500-Square-Foot House

Reader Contribution by Shawn Hosford
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This week’s idea may sound rather radical. I should warn you that I like to make a practice of disruptive thinking. I was always the ‘why?’ child and have yet to shake that ‘why?’ throughout adulthood.

This past week, I have been pondering how vastly different our world would be if every person was allotted no more than 500 square feet of housing. Considering conscious consumption is what led my thoughts to this wondering. I don’t like to think of myself as a consumer, but I am. I try to be intentional. I love to buy art — books and hand-crafted pieces. I often pick up bottles of wine, wedges of cheese, and bars of chocolate. While traveling, I find myself wanting to collect, more than I need or can squeeze into my bag when returning home. I don’t need any of this stuff.

A Tiny House Movement

Beyond my individual thoughts, I found a Tiny House Movement that’s gathering speed. This movement features houses between 100 to 400 square feet. So, for this imagination game, let’s add a few feet and move forward with my proposed 500. For many among us, living under the economic poverty level, 500 square feet per person could seem palatial. Some may even initially struggle to fill the space. For the wealthier around, where 5,000 square feet might feel like a targeted norm, the 500 adjustment would be equally monumental in the reverse. If one wanted something new, methods of exchange and recycling would need to replace accumulation. The wealthy could have far more expensive items, but not more items for more’s sake. If one wanted to collect more widely, you would need to loan out your collections. To remain in the spaces we currently inhabit that are larger than the 500 allotment would require inviting others to live together – cooperatively.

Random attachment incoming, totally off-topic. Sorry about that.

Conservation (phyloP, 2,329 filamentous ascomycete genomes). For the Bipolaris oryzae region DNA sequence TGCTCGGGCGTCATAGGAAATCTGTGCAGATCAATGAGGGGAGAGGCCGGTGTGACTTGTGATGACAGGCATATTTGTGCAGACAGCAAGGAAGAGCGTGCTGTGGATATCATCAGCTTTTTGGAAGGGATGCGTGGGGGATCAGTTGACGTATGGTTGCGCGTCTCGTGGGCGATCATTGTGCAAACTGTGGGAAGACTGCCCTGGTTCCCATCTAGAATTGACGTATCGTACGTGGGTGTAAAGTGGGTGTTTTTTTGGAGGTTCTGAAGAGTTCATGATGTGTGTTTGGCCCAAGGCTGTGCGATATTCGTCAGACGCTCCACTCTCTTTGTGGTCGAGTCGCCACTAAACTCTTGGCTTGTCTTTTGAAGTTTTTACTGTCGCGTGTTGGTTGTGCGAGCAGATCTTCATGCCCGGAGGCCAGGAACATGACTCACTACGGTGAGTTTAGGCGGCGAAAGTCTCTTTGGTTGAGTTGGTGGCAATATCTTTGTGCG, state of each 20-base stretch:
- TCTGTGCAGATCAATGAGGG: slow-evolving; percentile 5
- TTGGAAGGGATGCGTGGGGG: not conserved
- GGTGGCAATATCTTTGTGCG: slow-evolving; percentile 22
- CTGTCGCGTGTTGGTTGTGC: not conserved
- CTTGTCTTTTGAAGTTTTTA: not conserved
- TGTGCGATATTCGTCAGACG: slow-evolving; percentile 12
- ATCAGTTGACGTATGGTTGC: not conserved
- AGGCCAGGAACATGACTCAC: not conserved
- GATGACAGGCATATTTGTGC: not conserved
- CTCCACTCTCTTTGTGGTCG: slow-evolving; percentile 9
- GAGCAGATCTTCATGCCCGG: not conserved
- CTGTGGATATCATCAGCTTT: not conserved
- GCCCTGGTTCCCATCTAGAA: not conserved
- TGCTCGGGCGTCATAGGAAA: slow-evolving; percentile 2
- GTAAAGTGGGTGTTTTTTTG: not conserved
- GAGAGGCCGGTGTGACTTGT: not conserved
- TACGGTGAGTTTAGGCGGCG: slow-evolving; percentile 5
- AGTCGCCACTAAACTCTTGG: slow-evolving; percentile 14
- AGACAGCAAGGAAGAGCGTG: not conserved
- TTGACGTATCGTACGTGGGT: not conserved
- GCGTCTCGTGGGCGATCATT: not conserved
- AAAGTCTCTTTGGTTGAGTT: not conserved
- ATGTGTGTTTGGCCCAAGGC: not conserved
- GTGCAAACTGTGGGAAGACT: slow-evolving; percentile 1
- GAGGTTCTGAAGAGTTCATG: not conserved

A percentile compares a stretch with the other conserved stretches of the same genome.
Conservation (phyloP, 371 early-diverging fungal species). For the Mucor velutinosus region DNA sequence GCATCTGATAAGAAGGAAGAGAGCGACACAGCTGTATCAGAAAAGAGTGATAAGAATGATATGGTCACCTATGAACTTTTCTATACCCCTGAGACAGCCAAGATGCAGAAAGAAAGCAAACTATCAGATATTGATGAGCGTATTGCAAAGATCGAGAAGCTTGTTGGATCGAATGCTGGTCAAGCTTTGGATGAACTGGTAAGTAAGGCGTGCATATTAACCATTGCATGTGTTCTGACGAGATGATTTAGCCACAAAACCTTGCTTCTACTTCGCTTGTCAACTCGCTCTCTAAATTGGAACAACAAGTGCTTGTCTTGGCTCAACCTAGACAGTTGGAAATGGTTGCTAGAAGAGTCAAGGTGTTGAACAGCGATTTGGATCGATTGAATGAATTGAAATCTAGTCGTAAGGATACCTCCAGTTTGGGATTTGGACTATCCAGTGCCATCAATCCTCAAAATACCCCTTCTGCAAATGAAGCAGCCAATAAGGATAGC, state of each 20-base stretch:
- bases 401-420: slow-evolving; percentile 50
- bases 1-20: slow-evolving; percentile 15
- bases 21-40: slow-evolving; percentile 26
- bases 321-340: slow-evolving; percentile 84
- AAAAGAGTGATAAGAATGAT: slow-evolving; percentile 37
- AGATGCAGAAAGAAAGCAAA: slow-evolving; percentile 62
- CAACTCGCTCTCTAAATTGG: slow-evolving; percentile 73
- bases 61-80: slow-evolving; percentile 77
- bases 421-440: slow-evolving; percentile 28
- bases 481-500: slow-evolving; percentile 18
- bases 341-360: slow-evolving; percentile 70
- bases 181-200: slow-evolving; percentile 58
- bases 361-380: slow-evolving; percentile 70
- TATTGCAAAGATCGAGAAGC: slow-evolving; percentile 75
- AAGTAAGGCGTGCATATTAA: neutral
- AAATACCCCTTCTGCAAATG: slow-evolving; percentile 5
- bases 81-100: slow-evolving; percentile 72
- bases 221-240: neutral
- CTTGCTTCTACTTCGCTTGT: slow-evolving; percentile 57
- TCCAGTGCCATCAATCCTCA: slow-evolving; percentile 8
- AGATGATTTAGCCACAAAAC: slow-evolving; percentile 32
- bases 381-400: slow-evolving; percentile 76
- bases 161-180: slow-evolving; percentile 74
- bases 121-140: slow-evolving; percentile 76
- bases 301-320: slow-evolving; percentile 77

Modest Living in a Tiny Home

Recently, my daughter Carly and I were discussing over consumption and the possibilities for more modest living. We drew conclusions on how living in small spaces would limit one’s concentration on the material world. I have learned from our 1,800 square foot home in Seattle, where we raised Carly, and her foster brother for two years. There was never space to waste. We lived in fewer than 500 square feet per person. We used every room. I believe our limited physical structure brought our small community closer together. When touring castles, seeing photos of the massive homes built for the one percent, and turning the 500 square foot idea over in my mind, I’m reminded of an observation Carly made about township living in South Africa. She noted: ”The people here rely on their community”. Her comment resonated with me. Living in close quarters necessitated maintaining mutually beneficial relationships in our household. The same could of course hold true for larger communities. Space, in abundance, can isolate.

Perhaps living in smaller quarters could ultimately bring our larger seemingly sprawled and disintegrated communities closer. If so, what a socially beneficial argument for reducing our ecological footprint. This might never happen, but for me the concept poses an important question that I hope to be asking myself daily: will this fit into my 500 square feet – is this really important and necessary? How much space do you and your family want to use and live in? How might you consume less or share with others? What could you do without?

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